The Open Knowledge Foundation opposes copyright term extensions in TPP negotiations

The Open Knowledge Foundation has joined a group of civil society organisations and activists from around the world in an open letter opposing proposals to increase the duration of copyright as part of the controversial Trans-Pacific Partnership (TPP) negotiations. This follows on from another recent letter asking for greater openness around the TPP negotiations, which […]

Announcing Sunlight’s international lobbying disclosure guidelines

This is a cross-post by Julia Keserű, Lisa Rosenberg and Greg Brown from the Sunlight Foundation, originally published on the Sunlight Foundation blog. With more and more civil society organizations in the open government universe recognizing that “thorny issues” — such as political finance transparency or surveillance — need to be tackled somewhat more vehemently, […]

Open letter asking for greater transparency around Trans-Pacific Partnership negotiations

The Open Knowledge Foundation has joined more than 30 civil society organisations and experts in signing an open letter asking leaders for greater transparency around the Trans-Pacific Partnership trade negotiations. The controversial negotiations have been covered in The Guardian and The Washington Post over the past few days following the leaking of a draft chapter […]

New petition to fix the EU lobby register

The Alliance for Lobbying Transparency and Ethics Regulation (ALTER-EU), a coalition of over 200 civil society groups concerned about the effects of corporate lobbying on the EU (including the Open Knowledge Foundation), have recently launched a petition to fix the EU’s official register of lobbyists. The current register is voluntary, incomplete and unreliable – giving […]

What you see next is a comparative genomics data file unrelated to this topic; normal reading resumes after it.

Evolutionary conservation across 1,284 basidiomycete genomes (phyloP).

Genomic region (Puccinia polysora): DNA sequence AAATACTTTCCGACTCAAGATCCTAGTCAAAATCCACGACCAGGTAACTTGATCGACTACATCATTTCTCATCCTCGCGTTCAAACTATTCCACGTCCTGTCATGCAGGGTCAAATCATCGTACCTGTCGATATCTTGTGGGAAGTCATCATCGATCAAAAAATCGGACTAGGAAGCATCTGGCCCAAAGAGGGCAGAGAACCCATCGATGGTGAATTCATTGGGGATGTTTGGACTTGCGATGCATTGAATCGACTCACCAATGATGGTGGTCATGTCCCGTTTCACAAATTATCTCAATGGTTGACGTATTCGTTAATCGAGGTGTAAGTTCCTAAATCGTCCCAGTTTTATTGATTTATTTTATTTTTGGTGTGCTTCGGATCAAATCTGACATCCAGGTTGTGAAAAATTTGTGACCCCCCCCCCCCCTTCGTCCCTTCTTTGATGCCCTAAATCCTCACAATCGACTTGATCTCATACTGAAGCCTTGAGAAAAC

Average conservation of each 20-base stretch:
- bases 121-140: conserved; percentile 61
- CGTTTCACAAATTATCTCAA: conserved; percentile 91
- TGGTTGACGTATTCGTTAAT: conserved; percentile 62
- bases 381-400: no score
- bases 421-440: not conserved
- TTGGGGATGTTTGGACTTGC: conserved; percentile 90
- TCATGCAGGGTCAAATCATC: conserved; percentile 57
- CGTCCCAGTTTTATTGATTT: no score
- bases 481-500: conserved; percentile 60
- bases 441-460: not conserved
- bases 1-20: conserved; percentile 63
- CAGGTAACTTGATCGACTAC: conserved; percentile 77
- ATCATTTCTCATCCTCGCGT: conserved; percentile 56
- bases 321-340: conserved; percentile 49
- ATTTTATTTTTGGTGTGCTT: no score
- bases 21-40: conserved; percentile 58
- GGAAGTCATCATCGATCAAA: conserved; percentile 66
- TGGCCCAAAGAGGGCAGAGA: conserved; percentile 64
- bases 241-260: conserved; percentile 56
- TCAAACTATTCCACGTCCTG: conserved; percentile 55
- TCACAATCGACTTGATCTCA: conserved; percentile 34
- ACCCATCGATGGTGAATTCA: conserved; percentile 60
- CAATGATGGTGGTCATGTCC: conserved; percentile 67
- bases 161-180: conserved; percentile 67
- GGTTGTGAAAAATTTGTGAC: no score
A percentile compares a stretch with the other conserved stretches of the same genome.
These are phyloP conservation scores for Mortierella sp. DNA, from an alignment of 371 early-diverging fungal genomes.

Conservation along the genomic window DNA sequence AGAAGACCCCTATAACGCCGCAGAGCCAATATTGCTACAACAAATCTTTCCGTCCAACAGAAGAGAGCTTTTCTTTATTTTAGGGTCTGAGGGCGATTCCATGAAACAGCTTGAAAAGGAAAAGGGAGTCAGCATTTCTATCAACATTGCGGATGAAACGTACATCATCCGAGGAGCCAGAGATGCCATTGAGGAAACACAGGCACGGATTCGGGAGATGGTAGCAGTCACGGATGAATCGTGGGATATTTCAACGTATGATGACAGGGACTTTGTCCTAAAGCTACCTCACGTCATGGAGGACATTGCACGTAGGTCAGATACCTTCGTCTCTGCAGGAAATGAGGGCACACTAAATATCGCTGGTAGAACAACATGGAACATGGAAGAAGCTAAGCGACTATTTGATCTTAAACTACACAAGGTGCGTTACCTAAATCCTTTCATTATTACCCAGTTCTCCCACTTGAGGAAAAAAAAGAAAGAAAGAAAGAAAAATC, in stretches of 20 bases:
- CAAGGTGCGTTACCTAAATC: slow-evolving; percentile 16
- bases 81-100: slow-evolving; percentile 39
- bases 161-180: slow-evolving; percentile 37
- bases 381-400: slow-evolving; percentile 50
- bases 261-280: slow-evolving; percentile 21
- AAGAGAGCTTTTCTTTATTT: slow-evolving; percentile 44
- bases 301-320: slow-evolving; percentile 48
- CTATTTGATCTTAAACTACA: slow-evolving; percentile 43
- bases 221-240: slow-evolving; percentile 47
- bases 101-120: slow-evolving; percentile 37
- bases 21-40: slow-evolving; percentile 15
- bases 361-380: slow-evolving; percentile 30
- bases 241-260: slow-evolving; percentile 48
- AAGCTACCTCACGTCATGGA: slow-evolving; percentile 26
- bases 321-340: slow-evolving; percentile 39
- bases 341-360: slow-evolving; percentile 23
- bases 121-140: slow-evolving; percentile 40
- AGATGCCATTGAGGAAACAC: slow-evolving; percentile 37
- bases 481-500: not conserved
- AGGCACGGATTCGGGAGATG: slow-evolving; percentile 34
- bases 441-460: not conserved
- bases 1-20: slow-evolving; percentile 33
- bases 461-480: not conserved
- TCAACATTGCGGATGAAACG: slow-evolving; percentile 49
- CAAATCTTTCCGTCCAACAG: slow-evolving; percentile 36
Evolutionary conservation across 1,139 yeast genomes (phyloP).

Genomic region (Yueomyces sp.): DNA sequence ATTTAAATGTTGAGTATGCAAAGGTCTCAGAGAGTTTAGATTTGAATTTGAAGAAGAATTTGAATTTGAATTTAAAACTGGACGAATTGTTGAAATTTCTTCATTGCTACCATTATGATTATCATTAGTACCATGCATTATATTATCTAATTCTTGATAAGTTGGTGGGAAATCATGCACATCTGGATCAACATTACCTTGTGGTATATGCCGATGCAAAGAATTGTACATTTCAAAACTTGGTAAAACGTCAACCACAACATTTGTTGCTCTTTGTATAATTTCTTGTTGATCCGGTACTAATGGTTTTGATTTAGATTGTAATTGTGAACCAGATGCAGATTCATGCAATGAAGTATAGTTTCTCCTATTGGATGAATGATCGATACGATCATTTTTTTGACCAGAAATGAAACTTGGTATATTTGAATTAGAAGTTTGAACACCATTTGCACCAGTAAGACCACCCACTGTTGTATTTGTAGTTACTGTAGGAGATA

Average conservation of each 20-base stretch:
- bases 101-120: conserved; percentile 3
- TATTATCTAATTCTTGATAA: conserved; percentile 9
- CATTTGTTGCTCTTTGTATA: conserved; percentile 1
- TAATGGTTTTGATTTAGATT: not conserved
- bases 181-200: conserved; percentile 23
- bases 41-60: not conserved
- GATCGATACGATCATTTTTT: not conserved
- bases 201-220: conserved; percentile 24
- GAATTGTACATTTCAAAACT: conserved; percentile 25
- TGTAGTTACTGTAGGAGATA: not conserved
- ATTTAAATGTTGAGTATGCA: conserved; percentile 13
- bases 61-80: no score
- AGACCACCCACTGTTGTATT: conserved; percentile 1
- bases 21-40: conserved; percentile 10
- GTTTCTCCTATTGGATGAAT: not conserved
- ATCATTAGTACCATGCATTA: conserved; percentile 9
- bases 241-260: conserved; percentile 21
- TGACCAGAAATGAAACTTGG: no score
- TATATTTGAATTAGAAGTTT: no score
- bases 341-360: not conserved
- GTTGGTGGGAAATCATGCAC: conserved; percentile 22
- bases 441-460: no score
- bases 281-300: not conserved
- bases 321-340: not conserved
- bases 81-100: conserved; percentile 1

New partnership to map the public domain in France

Last night Aurélie Filippetti, the French Minister for Culture and Communication, announced a new partnership between the French ministry of Culture and Communication and the Open Knowledge Foundation France to take steps towards mapping the public domain in France. The ‘public domain calculator’ demonstrator project will develop a tool to help establish legal status of […]

UK takes lead on ending company secrecy at Open Government Partnership Summit

We will be updating this post throughout the morning, as further details are announced. For press contact, call +44 (0)1223 422159 or email press@okfn.org. This morning UK Prime Minister David Cameron announced the UK’s support for public registers of beneficial ownership, or who really owns companies, at the Open Government Partnership Summit in London. In […]

The Open Knowledge Foundation’s hopes for the Open Government Partnership

Tomorrow campaigners and officials from over 60 countries will gather in London for the second annual summit of the Open Government Partnership, a voluntary multi-stakeholder initiative dedicated to strengthening the transparency and accountability commitments of its member states. Over the past few months we’ve been involved in extensive consultations and talks to give input to […]

An Open Letter on the UK’s Proposed Lobbying Bill

The following is an open letter to the Prime Minister and Deputy Prime Minister about the UK’s proposed Lobbying Bill, initiated by the Open Knowledge Foundation and signed by organisations working for greater government transparency and openness in the UK and around the world. A version of the letter was printed in today’s edition of […]

How can open data lead to better data quality?

Open data can be freely used by anyone – which means that data users can help to fix, enrich or flag problems with the data, leading to improvements in its quality. The Open Knowledge Foundation is currently looking to collect the best examples and stories we can find about how open data can lead to […]

Beneficial ownership registries should be published as open data

In the coming months many governments around the world will decide whether databases of who really owns and controls companies should be made public or not. As we’ve said before, we think registers of ‘beneficial ownership‘ (i.e. registers of who really stands to benefit from company ownership, not just whomever it is convenient or expedient […]